In the discussions over Lee Circle and related monuments in New Orleans, one question has been raised that, because it’s a valid concern, deserves to be addressed with respect. That is the issue of the slippery slope. If we take down a monument to Robert E. Lee, where does it end? Ought we then take down the statue of Andrew Jackson, since he was a slave owner? Rename Washington and Jefferson avenues? Remove the statue of Bienville, since he wrote the first Code Noir that regulated the practice of slavery in the city he founded?

Renaming public places and moving monuments is often done, and it can indeed be a slippery slope. But pointing that out does not settle the argument. Most slopes are slippery. That realization should prompt us to figure out what principles we should use — what distinctions we should make — to find a secure foothold. If we become unwilling to navigate all slippery slopes, we will find ourselves comfortable only on the extremes of any issue, which is a problem that is afflicting our nation and world today.

One way to make distinctions and develop principles about different monuments is to look at their history. What was the purpose of the monument? Why was it erected? What message was it built to send?

Let’s consider, for example, the two most prominent monuments in the city, those to Jackson and Lee. Both involved renaming a beloved public space in response to sentiments of the time.

In 1851, the Place d’Armes was renamed Jackson Square and, five years later, 60,000 people jammed into it to celebrate the unveiling of Clark Mills’s statue of the general on his rearing horse. The intent of the monument was clear. It was to honor the man who had mustered in that square a motley assortment of troops — militiamen, Kentucky volunteers, slaves, free men of color, local gentry, Indians, pirates and privateers — to defend the city for America. It was, by the way, an inspiringly inclusive endeavor. Gov. William Claiborne gave Jackson approval to recruit blacks, and Jackson issued a special proclamation to them. “Through a mistaken policy,” he declared, “you have heretofore been deprived of a participation in the glorious struggle for national rights in which your country is engaged. This shall no longer exist.”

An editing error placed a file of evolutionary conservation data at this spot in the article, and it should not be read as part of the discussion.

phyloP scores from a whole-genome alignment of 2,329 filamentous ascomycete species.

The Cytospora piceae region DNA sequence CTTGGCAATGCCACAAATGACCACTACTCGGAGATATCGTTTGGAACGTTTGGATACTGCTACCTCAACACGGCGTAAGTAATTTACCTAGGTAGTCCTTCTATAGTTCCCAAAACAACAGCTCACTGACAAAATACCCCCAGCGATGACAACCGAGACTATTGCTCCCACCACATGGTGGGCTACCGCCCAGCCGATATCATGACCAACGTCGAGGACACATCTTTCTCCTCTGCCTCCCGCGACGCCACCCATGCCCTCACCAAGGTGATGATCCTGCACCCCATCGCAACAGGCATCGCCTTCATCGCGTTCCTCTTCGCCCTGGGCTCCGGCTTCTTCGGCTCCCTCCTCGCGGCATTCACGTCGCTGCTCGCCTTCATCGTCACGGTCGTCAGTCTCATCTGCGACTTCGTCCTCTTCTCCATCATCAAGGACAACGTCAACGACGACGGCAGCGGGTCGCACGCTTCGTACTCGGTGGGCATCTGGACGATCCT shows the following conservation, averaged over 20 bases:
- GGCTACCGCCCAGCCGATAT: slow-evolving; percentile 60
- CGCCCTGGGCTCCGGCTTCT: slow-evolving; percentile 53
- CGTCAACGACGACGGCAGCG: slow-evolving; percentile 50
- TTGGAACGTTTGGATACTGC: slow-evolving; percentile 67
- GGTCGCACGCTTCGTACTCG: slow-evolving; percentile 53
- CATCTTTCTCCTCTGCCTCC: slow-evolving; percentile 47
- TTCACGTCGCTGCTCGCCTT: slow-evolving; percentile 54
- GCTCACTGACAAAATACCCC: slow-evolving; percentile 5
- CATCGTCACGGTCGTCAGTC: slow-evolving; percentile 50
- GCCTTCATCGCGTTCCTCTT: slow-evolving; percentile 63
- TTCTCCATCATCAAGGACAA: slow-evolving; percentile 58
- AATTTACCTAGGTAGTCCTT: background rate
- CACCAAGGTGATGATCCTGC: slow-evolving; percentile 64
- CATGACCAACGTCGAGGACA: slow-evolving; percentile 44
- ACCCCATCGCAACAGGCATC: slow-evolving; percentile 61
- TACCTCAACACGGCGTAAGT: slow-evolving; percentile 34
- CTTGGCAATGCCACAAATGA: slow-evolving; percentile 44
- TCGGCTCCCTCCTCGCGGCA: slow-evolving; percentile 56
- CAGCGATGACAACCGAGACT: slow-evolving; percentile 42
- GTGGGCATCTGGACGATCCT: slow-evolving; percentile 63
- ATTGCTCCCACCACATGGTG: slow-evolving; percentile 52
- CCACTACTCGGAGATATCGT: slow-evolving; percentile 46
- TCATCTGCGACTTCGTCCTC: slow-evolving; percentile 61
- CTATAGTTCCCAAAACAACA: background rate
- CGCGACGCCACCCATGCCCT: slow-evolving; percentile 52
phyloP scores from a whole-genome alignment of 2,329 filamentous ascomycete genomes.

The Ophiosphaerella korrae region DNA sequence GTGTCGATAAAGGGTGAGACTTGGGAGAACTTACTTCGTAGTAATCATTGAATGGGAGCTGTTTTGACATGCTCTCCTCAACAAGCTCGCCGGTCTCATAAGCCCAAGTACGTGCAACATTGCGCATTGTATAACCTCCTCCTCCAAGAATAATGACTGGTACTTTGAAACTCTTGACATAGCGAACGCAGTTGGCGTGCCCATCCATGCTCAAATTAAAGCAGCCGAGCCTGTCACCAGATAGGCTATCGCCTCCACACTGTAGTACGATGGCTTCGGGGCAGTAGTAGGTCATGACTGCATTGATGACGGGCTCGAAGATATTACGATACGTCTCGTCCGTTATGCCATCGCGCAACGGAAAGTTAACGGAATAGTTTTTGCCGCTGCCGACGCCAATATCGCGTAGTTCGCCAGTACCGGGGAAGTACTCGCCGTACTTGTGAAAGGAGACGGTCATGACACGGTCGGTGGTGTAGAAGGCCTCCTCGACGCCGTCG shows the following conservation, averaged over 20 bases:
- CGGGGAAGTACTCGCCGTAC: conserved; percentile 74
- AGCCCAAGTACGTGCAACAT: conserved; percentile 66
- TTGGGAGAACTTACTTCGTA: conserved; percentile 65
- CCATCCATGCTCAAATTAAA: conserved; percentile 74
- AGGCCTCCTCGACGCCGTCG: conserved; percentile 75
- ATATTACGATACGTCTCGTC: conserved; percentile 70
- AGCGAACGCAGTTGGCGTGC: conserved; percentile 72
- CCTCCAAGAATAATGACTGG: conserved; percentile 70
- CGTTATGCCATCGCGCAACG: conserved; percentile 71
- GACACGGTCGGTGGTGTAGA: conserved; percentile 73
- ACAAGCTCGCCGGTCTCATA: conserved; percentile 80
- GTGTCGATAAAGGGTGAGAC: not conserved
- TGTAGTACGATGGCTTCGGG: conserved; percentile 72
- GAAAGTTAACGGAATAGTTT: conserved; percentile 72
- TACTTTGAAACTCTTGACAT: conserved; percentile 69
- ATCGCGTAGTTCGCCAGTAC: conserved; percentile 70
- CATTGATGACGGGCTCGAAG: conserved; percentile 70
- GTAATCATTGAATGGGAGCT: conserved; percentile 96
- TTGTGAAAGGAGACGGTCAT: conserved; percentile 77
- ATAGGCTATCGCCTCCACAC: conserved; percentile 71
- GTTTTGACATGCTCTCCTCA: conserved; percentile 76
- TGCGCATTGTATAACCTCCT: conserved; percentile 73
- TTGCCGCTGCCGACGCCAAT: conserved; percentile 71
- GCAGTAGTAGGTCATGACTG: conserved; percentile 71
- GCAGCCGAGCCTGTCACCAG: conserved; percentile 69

So whatever your views on Jackson’s overall career, the message of the monument was simple. It celebrated, and still does, someone who pulled us together to save New Orleans.

The monument to Robert E. Lee was erected in 1884 in what had been known for almost a century as the Place du Tivoli and then, after its corners had been rounded off, Tivoli Circle. It was a beloved gathering spot so named because its centerpiece was a carousel of flying horses. In many ways, it was an expression of the city: playful, a bit whimsical, with a whiff of European style. The decision to change it into Lee Circle came soon after the end of Reconstruction.

Many of those involved in the decision to build the Lee monument reflected the genuine sentiments of those who had fought under Lee or considered him, in the words proclaimed at the dedication, the “chivalric chieftain of the Lost Cause.” Their motives ought not be disparaged. But judging from the newspaper articles of the time, others saw the statue of Lee as a defiant symbol of white resistance and Southern rebellion.

Unlike Jackson, Lee had no direct connection to New Orleans. As far as I can tell, he never even visited the city. He is memorialized not because of his contributions to the city’s history nor as a way to send a message about our shared values.

Likewise, today there are varying motives among those who advocate retaining a prominently placed monument to Lee. Some supporters may be able to point to a great-great-grandfather who was there at Gettysburg at two o’clock on that fateful July afternoon in 1863 or who have other sincere reasons for wanting to commemorate the valor of the Confederate military or preserve the landmarks we grew up with. But some others, including those most prone to wave the Confederate battle flag during debates over the issue, seem to value the statue mainly as a defiant symbol of white resistance. No wonder the statue of Lee, unlike that of Jackson, sends mixed signals and arouses different emotions in our community.

Monuments exist for a purpose. That purpose is to convey a message. At a time when our public and Internet discourse has become coarser, more divisive and at times even hateful and intentionally hurtful, it’s useful to favor civic symbols that were originally, and still are, intended to be inclusive.

Walter Isaacson, a native of New Orleans, has written biographies of Benjamin Franklin, Albert Einstein and Steve Jobs.